Performance maker Nima Sene: “Never passing as white allowed me to embrace being black. This influenced the idea of making Beige B*tch”
Nima Sene’s show Beige B*tch, which is part of Contact in Manchester’s season, explores black identity and belonging in a world dominated by celebrity culture. Sene explains to Giverny Masso why she chose to make her own work instead of trying to conform to existing categories…
Tell me about Beige B*tch…
My university degree show was when I first thought about Beige B*tch. I wanted to have a concert originally. Other people focus on one medium but I don’t work like that, I think: ‘What do I need to explore and what’s the best way to do it?’ Having grown up in Berlin and being German, but not being seen as that in my home country, this work focuses on the frustration and confusion I get from my identity. There’s something about people being fixated on what they see and being more overpowering than what they listen to. I realised I was never going to pass as white, which allowed me to embrace black identity. I’ve never felt as though I had the best of both worlds, I’ve always felt in-between. That’s the idea of the show.
What made you want to make your own work?
I’m not really that palatable. I never wanted to do acting or singing or dancing alone, I just want to express myself creatively. Going to the Royal Conservatoire of Scotland meant I didn’t have to squeeze into some category, but left it for other people to decide. I don’t have an accent that can be placed, that’s what I mean about not being palatable. Mixed people who are on TV are usually from London. I always have people asking me where I am from. I thought: ‘Either I’m going to have to learn to do this everyone else’s way or be comfortable with being complex and show people there isn’t just one way to be.’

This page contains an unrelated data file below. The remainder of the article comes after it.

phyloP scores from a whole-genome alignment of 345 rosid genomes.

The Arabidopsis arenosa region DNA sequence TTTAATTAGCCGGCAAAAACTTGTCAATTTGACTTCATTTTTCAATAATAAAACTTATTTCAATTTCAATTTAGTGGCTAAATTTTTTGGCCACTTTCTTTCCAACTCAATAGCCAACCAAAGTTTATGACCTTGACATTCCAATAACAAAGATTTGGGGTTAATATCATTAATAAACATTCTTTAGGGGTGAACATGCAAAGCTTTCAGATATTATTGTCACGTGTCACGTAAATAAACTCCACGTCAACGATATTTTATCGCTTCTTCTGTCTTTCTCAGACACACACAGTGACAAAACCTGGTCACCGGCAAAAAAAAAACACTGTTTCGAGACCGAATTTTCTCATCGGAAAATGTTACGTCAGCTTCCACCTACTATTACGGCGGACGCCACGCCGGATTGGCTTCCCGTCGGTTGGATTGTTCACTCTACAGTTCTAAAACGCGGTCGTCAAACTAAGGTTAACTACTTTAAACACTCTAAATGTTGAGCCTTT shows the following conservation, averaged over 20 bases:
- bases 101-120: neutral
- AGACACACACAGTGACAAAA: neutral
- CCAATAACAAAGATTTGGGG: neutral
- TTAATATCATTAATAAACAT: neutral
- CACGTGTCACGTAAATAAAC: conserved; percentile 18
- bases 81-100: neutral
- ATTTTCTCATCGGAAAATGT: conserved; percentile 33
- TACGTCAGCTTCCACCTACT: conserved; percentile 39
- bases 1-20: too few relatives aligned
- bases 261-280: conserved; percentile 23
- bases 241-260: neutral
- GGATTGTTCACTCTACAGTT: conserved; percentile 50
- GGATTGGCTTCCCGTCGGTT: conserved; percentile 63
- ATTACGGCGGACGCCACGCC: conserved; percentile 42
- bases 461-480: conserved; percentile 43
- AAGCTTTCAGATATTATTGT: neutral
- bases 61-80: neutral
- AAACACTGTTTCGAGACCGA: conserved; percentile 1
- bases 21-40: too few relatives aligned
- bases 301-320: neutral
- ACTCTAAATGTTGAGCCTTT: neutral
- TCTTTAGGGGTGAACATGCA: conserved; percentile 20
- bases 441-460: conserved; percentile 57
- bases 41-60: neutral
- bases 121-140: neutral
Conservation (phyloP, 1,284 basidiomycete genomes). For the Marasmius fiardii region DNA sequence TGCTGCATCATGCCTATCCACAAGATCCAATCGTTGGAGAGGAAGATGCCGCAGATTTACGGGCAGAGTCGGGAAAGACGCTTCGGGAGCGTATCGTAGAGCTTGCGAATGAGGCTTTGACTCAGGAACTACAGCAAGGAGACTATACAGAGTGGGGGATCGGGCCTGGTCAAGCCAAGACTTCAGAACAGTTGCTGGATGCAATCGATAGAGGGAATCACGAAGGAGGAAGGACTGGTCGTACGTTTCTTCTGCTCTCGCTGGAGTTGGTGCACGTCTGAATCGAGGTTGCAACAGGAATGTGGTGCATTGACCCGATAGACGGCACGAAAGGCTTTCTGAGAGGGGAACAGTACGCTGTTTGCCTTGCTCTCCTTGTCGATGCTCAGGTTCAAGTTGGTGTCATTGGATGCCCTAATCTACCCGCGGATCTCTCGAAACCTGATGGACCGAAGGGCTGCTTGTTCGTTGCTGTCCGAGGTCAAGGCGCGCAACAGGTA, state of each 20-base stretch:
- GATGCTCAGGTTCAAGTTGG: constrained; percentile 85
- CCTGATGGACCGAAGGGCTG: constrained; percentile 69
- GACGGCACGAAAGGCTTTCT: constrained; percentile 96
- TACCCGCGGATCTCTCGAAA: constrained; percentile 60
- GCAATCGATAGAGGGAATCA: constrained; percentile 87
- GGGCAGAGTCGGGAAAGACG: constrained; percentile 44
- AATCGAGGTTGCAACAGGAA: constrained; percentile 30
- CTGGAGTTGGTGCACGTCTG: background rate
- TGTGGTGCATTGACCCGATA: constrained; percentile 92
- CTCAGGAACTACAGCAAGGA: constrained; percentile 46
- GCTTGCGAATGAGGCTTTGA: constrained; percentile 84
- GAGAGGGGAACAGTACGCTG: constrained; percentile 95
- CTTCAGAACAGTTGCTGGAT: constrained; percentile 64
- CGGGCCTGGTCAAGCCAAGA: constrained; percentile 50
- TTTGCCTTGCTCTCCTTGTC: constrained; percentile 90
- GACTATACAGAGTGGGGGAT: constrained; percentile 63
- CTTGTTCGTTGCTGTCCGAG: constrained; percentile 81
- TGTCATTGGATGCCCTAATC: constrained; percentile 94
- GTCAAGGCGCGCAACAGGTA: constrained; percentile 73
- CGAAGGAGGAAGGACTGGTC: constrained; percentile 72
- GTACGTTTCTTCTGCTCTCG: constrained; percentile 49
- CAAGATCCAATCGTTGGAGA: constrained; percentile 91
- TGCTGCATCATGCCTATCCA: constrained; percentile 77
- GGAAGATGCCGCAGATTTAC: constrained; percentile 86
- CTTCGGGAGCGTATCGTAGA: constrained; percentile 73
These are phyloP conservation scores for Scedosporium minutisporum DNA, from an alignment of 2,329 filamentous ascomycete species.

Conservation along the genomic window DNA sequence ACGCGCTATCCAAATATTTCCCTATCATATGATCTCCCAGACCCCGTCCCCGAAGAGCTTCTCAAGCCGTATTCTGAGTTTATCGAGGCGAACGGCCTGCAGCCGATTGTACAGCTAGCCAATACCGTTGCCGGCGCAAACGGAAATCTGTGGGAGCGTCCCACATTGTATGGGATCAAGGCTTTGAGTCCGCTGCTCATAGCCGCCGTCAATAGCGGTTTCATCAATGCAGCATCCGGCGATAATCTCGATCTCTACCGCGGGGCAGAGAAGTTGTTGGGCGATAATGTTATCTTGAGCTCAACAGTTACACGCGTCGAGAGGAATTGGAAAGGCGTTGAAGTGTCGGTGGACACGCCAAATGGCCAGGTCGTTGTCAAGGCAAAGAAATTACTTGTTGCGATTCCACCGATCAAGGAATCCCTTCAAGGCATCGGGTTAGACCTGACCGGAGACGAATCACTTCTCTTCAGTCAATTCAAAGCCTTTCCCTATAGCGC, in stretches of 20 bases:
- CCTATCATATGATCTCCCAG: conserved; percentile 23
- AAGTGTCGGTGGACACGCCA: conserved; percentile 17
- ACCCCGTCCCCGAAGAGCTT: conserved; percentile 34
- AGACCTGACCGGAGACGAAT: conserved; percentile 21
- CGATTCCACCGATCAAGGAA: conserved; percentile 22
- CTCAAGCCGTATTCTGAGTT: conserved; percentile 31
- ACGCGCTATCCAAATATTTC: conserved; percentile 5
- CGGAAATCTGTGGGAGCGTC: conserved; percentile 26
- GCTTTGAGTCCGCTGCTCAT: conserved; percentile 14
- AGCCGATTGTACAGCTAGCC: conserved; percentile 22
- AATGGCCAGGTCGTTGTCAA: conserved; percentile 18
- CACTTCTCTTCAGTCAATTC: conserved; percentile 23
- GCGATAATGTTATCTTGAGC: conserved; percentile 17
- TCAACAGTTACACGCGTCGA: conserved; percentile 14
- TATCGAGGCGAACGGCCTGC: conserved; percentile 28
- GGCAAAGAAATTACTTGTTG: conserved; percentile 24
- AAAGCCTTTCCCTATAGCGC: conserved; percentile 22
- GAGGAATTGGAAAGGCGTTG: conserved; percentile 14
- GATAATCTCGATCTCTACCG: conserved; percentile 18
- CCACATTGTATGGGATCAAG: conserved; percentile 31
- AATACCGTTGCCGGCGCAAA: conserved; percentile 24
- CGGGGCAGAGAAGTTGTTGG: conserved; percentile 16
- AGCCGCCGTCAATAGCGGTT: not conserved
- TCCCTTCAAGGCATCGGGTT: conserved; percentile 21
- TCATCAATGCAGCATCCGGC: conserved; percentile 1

Who are your inspirations?
My mother, who is an anthropologist, and my grandmother who lives in a Bauhaus house my grandfather built, filled with a beige 1960s-1970s aesthetic. Grace Jones of course is a mega inspiration, as well as Solange, Michelle Wright’s book Becoming Black and Derrais Carter’s lecture Blackness: Undone. Also my long-term collaborator, film-maker Daniel Hughes – I am so blessed to have such a fruitful working relationship and friendship with him.
What are your plans for the future?
I’m interested in doing short films. Daniel and I have another short film we are working on, so I want to edit that. I’m going to be a performer with Wonder Fools for their show The Coolidge Effect and I’m also working on a dance show called The Afflicted with Vicki Manderson, which is about a twitch epidemic that happened with young girls in the US. I love to work with and perform in other people’s work. I am not an artist who only needs to make their own work.
CV: Nima Sene
Training: Foundation degree in performance skills and theatre studies at Goldsmiths University of London (2011); Contemporary Performance Practice at Royal Conservatoire of Scotland (2012-16)
First professional role: How to Be a Fucking F@&*£$st, Tron Theatre, Glasgow (2013)
Beige B*tch runs at Stun Studio in Manchester on October 26 and 27
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